I have recently come across reviews of two books that sound pretty good: Mass Career Customization, by Cathleen Benko and Anne Weisberg, and The Future of Management, by my friend Gary Hamel.
The premise of both is that the nature of work and job satisfaction and careers is changing—so much so that Gary insists we must re-invent the whole idea of "management." There's no way I could be critical, since I have been preaching from the same pulpit for over a decade—my "invention," if that's what it was, of "Brand You," and touting of the Professional Service Firm "model" of work is testimony to my intimate involvement in this issue.
But, as I ponder it all, I'd have to take strong exception to Hamel and Benko and Weisberg and Peters—especially the notion that management must be "re-imagined." Nothing wrong with what we said—except that it misses the Foundation Principle, which presumably dates back thousands of years.
In a nutshell, it doesn't mean a thing to talk about "mass career customization" or "brand you"—if the Guiding Axiom is anything other than an Abiding Respect for and Belief in one's Fellow Human Beings.
"Respect" and "appreciation" and "trust" are not exactly novel ideas—but they are precisely what's often-mostly absent from the workplace of the past or present or, doubtless, future.
You know by now of my immodest admiration for General Ulysses S. Grant and Admiral Horatio Nelson. Nelson's respect for his sailors and officers was manifold—biographer after biographer use the same word, "love," to talk about Nelson's relationship with his men, and vice versa. As to Grant, his humanity is illustrated graphically by this quote from the diary of a Confederate private, following a bloody defeat:
"The [Union senior] officers rode past the Confederates smugly without any sign of recognition except by one. When General Grant reached the line of ragged, filthy, bloody, despairing prisoners strung out on each side of the bridge, he lifted his hat and held it over his head until he passed the last man of that living funeral cortege. He was the only officer in that whole train who recognized us as being on the face of the earth."
You may say I'm exaggerating, but I give you my word that I'm not when I say that I tear up whenever I read this passage. Nelson wished to "annihilate" the French and Spanish fleets at Trafalgar; U.S. Grant was known as Unconditional Surrender Grant. That is, both were tough as nails and then some—but they also deeply respected their fellows, friend or foe.
Add, as well, these gems to your "keeper quotes" list:
"It was much later that I realized Dad's secret. He gained respect by giving it. He talked and listened to the fourth-grade kids in Spring Valley who shined shoes the same way he talked and listened to a bishop or a college president. He was seriously interested in who you were and what you had to say."—Sara Lawrence-Lightfoot, Respect
"I wasn't bowled over by [David Boies] intelligence. ... What impressed me was that when he asked a question, he waited for an answer. He not only listened, he made me feel like I was the only person in the room."—Lawyer Kevin _____, on his first, inadvertent meeting with David Boies, from Marshall Goldsmith, "The Skill That Separates," Fast Company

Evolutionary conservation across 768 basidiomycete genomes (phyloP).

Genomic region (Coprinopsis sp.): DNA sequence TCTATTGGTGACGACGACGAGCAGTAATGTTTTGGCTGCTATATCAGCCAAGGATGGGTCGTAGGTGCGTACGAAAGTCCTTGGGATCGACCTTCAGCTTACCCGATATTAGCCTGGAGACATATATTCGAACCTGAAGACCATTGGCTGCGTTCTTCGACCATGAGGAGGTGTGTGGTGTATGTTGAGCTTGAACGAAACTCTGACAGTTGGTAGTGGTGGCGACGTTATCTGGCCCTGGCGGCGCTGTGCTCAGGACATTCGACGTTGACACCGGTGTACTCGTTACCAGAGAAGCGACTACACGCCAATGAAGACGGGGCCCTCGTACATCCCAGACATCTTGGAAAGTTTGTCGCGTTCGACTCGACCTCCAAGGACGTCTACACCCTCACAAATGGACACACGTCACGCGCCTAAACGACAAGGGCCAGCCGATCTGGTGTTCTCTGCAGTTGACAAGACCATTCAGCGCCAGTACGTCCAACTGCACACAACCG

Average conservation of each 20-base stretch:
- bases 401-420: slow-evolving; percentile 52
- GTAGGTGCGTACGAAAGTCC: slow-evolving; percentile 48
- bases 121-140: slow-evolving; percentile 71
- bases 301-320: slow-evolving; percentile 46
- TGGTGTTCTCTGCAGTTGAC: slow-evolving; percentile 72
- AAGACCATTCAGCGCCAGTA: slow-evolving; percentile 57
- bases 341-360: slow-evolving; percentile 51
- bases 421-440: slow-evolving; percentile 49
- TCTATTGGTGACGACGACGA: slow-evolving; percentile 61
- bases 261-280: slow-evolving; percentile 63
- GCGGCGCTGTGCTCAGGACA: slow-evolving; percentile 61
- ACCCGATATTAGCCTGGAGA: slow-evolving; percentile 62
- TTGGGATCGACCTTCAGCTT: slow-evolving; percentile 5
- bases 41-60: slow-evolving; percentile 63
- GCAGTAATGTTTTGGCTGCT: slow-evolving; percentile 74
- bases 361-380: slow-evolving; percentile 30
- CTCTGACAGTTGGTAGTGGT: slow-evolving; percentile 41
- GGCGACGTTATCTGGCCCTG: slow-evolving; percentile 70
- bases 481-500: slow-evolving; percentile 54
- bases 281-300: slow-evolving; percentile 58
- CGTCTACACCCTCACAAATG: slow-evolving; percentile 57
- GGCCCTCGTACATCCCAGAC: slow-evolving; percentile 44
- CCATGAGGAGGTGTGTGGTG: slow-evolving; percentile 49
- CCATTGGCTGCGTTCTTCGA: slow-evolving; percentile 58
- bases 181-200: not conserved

"What creates trust, in the end, is the leader's manifest respect for the followers."— Jim O'Toole, Leading Change
"Either love your players or get out of coaching."—Bobby Dodd, legendary football coach. (Vince Lombardi reportedly said, "I do not need to like my players, but I must love them." Couldn't confirm those exact words from Google, but did find many examples of Lombardi on loving one's players.)
"I have always believed that the purpose of the corporation is to be a blessing to the employees."
"The deepest human need is the need to be appreciated."—William James
"We behaved as if we were guests in their house. We treated them not as a defeated people, but as allies. Our success became their success."—"How One Soldier Brought Democracy to Iraq: The Mayor of Ar Rutbah" (MAJ James Gavrilis/USA Special Forces)
"No matter what the situation, [the excellent manager's] first response is always to think about the individual concerned and how things can be arranged to help that individual experience success."—Marcus Buckingham,
The One Thing You Need to Know
I don't suggest that you blow off Hamel or Benko or Weisberg, or Peters, but I do suggest that you put First Principles first. Read and ingest these books before you turn to the nouveau "with it" ones:
Servant Leadership—Robert Greenleaf
The Human Side of Enterprise—Douglas McGregor
The Manager's Book of Decencies: How Small Gestures Build Great Companies—Steve Harrison
The SPEED of Trust: The One Thing that Changes Everything—Stephen M.R. Covey and Rebecca Merrill
Re-imagine management? Not by my lights. Instead, put the eternal but seldom practiced verities first and create a workplace that is constructed on a base of trust and respect and decency and commitment to personal growth and one another, and, yes, love.